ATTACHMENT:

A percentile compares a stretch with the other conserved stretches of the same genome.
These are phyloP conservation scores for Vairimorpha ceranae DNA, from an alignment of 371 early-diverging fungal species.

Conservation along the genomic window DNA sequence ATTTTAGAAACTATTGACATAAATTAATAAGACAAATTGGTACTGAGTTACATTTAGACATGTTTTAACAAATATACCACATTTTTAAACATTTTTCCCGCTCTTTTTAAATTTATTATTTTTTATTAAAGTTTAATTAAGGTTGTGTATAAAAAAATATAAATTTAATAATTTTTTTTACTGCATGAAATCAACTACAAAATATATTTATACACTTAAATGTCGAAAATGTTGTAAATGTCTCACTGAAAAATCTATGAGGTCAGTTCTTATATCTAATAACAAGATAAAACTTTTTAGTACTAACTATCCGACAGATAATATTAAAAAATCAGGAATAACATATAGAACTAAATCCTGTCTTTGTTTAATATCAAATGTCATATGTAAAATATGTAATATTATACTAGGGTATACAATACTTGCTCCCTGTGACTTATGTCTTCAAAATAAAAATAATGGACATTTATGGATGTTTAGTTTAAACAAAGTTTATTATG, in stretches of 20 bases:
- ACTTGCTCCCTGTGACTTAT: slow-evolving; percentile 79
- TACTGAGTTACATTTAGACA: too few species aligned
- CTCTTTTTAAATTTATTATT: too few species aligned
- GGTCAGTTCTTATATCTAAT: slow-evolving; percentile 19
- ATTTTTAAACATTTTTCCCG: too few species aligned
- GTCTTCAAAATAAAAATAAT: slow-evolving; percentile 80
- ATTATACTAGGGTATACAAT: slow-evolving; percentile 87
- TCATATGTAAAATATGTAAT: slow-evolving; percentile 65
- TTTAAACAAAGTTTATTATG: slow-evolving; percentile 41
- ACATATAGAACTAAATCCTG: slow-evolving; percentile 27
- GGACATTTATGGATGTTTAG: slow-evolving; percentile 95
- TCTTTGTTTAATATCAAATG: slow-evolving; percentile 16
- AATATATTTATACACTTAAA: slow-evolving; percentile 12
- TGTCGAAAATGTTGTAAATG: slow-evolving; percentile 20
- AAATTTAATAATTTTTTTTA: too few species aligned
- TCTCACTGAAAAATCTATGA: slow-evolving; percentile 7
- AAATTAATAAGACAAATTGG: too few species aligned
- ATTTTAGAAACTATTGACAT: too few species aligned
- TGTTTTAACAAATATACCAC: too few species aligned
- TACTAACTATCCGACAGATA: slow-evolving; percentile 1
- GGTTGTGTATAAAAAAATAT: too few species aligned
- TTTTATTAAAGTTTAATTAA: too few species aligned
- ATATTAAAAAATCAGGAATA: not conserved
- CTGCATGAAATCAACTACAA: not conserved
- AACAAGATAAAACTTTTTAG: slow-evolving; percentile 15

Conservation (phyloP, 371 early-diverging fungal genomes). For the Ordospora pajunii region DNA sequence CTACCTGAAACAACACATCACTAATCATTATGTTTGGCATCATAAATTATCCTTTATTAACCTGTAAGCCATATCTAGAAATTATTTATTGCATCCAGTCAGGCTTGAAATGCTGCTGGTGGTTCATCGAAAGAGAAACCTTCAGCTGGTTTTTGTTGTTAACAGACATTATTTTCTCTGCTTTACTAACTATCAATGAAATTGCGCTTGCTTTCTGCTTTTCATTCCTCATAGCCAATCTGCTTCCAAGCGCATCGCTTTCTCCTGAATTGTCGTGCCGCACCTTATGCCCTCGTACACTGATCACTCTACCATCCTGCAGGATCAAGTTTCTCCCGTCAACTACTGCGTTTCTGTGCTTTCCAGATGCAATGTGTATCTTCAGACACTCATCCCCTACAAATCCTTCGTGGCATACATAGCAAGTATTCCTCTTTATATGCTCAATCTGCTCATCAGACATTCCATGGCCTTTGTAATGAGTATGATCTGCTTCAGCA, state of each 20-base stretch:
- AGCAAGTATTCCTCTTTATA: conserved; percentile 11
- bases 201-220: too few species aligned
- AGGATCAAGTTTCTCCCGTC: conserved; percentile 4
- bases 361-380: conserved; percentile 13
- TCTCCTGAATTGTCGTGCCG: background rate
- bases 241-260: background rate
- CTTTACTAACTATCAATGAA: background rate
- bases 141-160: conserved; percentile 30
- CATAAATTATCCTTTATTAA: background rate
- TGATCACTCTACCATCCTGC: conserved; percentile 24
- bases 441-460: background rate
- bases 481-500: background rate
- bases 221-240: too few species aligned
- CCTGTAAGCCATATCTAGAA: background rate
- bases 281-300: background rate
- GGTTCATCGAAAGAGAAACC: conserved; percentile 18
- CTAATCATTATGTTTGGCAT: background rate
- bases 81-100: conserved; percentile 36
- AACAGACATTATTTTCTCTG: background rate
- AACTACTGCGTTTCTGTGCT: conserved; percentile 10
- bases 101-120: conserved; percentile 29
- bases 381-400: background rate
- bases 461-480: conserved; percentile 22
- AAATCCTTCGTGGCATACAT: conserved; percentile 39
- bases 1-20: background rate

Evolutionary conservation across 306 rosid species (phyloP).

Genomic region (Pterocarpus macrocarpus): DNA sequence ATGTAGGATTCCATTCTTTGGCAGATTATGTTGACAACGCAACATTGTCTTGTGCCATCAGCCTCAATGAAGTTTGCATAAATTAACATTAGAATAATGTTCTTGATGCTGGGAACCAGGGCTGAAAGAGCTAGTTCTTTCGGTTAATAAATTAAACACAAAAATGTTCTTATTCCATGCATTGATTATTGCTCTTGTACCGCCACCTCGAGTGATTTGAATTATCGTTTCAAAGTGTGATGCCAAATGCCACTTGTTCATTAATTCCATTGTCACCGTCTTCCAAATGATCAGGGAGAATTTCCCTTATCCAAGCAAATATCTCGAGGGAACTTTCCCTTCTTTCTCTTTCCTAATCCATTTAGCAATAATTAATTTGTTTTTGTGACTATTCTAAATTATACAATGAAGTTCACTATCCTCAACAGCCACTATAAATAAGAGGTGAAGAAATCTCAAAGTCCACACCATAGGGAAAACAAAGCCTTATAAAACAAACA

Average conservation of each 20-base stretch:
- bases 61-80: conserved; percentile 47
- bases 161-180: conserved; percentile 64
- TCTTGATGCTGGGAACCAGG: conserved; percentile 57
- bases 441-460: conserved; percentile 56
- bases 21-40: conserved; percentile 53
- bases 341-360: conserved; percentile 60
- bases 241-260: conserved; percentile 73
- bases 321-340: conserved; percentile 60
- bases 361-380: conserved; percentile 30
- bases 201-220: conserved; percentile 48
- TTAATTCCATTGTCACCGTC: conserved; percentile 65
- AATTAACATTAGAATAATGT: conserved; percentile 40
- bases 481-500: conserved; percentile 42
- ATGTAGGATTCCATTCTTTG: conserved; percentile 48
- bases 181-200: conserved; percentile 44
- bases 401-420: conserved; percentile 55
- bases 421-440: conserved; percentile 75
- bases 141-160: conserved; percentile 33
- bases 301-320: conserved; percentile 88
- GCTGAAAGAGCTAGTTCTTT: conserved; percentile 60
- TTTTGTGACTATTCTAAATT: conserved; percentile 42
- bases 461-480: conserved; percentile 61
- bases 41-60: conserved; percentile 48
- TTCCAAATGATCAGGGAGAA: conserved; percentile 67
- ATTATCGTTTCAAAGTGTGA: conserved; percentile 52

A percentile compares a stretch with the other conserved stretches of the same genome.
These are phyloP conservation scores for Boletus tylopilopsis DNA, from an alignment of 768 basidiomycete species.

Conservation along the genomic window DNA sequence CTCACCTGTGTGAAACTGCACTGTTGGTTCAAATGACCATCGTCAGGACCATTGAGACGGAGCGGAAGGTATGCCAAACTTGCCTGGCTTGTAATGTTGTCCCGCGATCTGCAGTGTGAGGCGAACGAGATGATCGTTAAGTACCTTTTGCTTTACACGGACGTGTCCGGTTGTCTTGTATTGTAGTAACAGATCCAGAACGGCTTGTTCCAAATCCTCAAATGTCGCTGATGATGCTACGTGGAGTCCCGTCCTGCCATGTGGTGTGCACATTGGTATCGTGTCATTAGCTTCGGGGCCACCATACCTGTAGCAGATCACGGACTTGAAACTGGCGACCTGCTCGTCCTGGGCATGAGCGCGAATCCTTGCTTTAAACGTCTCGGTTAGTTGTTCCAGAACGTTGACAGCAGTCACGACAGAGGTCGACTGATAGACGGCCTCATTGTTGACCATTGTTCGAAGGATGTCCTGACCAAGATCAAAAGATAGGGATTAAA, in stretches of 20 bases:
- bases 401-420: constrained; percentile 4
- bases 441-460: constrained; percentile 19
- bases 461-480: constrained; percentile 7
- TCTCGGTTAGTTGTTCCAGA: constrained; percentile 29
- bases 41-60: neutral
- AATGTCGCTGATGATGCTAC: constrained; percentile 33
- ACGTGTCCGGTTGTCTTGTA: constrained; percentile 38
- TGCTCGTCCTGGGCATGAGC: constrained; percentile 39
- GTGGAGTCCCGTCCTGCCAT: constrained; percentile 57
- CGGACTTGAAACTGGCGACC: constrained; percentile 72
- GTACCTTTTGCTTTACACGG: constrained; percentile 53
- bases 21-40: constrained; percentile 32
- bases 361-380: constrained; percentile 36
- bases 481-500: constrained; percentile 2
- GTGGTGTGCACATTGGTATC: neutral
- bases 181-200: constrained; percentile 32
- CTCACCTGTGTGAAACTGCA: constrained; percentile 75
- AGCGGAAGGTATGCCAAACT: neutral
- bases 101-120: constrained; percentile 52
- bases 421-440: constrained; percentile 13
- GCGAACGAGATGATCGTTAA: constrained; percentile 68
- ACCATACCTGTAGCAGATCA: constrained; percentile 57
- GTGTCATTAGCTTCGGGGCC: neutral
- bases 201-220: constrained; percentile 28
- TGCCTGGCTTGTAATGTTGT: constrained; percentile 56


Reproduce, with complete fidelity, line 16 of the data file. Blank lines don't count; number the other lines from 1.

- AATATATTTATACACTTAAA: slow-evolving; percentile 12